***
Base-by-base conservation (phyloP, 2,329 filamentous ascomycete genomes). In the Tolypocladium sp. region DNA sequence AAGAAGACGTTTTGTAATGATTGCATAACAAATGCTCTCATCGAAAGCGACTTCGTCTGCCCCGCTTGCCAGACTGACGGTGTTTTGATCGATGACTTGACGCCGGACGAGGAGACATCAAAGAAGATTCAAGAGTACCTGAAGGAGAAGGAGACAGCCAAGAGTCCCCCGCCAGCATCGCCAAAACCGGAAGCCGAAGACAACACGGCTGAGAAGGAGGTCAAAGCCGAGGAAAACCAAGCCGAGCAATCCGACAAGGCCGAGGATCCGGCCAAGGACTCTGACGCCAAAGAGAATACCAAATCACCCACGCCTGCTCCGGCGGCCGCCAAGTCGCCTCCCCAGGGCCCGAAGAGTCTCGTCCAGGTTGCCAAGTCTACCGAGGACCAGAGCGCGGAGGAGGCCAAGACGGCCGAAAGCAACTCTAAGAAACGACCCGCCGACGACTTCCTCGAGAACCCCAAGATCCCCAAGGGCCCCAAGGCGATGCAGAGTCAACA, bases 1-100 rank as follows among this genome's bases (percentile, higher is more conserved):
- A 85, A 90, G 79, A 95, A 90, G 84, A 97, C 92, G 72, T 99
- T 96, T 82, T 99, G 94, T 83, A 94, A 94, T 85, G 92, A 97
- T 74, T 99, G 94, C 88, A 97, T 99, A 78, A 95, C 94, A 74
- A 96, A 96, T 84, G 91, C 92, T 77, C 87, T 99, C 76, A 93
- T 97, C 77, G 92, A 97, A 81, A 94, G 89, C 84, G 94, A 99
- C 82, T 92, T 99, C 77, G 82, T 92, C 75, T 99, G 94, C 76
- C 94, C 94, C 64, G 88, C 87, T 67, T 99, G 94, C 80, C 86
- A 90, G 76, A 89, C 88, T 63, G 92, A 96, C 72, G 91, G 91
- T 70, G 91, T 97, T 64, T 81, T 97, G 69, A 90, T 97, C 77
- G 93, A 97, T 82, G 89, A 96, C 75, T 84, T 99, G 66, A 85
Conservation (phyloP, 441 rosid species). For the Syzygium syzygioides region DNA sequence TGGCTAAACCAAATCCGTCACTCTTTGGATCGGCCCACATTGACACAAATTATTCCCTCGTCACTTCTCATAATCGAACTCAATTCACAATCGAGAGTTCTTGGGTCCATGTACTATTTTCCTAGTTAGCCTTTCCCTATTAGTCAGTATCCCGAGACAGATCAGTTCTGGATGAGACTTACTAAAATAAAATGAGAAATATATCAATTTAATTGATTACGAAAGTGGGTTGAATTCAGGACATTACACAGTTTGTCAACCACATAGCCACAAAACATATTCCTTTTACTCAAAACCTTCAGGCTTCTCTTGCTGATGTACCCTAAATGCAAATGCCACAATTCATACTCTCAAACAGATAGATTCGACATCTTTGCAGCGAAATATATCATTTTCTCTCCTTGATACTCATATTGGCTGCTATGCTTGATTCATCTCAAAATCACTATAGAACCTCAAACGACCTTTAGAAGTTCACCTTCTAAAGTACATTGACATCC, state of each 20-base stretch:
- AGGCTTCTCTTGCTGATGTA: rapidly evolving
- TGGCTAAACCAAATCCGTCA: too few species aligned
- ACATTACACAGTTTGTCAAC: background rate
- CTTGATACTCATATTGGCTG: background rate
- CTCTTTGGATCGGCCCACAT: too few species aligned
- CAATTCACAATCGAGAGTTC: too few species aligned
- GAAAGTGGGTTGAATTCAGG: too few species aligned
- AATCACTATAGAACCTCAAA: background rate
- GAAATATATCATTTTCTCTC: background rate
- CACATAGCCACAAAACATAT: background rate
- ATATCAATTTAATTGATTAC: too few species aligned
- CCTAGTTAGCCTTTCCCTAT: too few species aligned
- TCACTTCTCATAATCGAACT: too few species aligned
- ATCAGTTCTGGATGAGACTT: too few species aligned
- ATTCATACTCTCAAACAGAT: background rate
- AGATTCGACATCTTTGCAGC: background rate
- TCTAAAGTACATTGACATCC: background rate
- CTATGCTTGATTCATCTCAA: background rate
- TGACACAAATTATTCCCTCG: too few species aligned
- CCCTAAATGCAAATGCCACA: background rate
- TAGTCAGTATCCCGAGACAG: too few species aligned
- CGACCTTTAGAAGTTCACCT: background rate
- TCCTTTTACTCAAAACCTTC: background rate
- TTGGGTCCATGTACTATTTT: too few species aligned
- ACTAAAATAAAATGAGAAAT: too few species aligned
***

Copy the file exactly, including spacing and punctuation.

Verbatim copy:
Base-by-base conservation (phyloP, 2,329 filamentous ascomycete genomes). In the Tolypocladium sp. region DNA sequence AAGAAGACGTTTTGTAATGATTGCATAACAAATGCTCTCATCGAAAGCGACTTCGTCTGCCCCGCTTGCCAGACTGACGGTGTTTTGATCGATGACTTGACGCCGGACGAGGAGACATCAAAGAAGATTCAAGAGTACCTGAAGGAGAAGGAGACAGCCAAGAGTCCCCCGCCAGCATCGCCAAAACCGGAAGCCGAAGACAACACGGCTGAGAAGGAGGTCAAAGCCGAGGAAAACCAAGCCGAGCAATCCGACAAGGCCGAGGATCCGGCCAAGGACTCTGACGCCAAAGAGAATACCAAATCACCCACGCCTGCTCCGGCGGCCGCCAAGTCGCCTCCCCAGGGCCCGAAGAGTCTCGTCCAGGTTGCCAAGTCTACCGAGGACCAGAGCGCGGAGGAGGCCAAGACGGCCGAAAGCAACTCTAAGAAACGACCCGCCGACGACTTCCTCGAGAACCCCAAGATCCCCAAGGGCCCCAAGGCGATGCAGAGTCAACA, bases 1-100 rank as follows among this genome's bases (percentile, higher is more conserved):
- A 85, A 90, G 79, A 95, A 90, G 84, A 97, C 92, G 72, T 99
- T 96, T 82, T 99, G 94, T 83, A 94, A 94, T 85, G 92, A 97
- T 74, T 99, G 94, C 88, A 97, T 99, A 78, A 95, C 94, A 74
- A 96, A 96, T 84, G 91, C 92, T 77, C 87, T 99, C 76, A 93
- T 97, C 77, G 92, A 97, A 81, A 94, G 89, C 84, G 94, A 99
- C 82, T 92, T 99, C 77, G 82, T 92, C 75, T 99, G 94, C 76
- C 94, C 94, C 64, G 88, C 87, T 67, T 99, G 94, C 80, C 86
- A 90, G 76, A 89, C 88, T 63, G 92, A 96, C 72, G 91, G 91
- T 70, G 91, T 97, T 64, T 81, T 97, G 69, A 90, T 97, C 77
- G 93, A 97, T 82, G 89, A 96, C 75, T 84, T 99, G 66, A 85
Conservation (phyloP, 441 rosid species). For the Syzygium syzygioides region DNA sequence TGGCTAAACCAAATCCGTCACTCTTTGGATCGGCCCACATTGACACAAATTATTCCCTCGTCACTTCTCATAATCGAACTCAATTCACAATCGAGAGTTCTTGGGTCCATGTACTATTTTCCTAGTTAGCCTTTCCCTATTAGTCAGTATCCCGAGACAGATCAGTTCTGGATGAGACTTACTAAAATAAAATGAGAAATATATCAATTTAATTGATTACGAAAGTGGGTTGAATTCAGGACATTACACAGTTTGTCAACCACATAGCCACAAAACATATTCCTTTTACTCAAAACCTTCAGGCTTCTCTTGCTGATGTACCCTAAATGCAAATGCCACAATTCATACTCTCAAACAGATAGATTCGACATCTTTGCAGCGAAATATATCATTTTCTCTCCTTGATACTCATATTGGCTGCTATGCTTGATTCATCTCAAAATCACTATAGAACCTCAAACGACCTTTAGAAGTTCACCTTCTAAAGTACATTGACATCC, state of each 20-base stretch:
- AGGCTTCTCTTGCTGATGTA: rapidly evolving
- TGGCTAAACCAAATCCGTCA: too few species aligned
- ACATTACACAGTTTGTCAAC: background rate
- CTTGATACTCATATTGGCTG: background rate
- CTCTTTGGATCGGCCCACAT: too few species aligned
- CAATTCACAATCGAGAGTTC: too few species aligned
- GAAAGTGGGTTGAATTCAGG: too few species aligned
- AATCACTATAGAACCTCAAA: background rate
- GAAATATATCATTTTCTCTC: background rate
- CACATAGCCACAAAACATAT: background rate
- ATATCAATTTAATTGATTAC: too few species aligned
- CCTAGTTAGCCTTTCCCTAT: too few species aligned
- TCACTTCTCATAATCGAACT: too few species aligned
- ATCAGTTCTGGATGAGACTT: too few species aligned
- ATTCATACTCTCAAACAGAT: background rate
- AGATTCGACATCTTTGCAGC: background rate
- TCTAAAGTACATTGACATCC: background rate
- CTATGCTTGATTCATCTCAA: background rate
- TGACACAAATTATTCCCTCG: too few species aligned
- CCCTAAATGCAAATGCCACA: background rate
- TAGTCAGTATCCCGAGACAG: too few species aligned
- CGACCTTTAGAAGTTCACCT: background rate
- TCCTTTTACTCAAAACCTTC: background rate
- TTGGGTCCATGTACTATTTT: too few species aligned
- ACTAAAATAAAATGAGAAAT: too few species aligned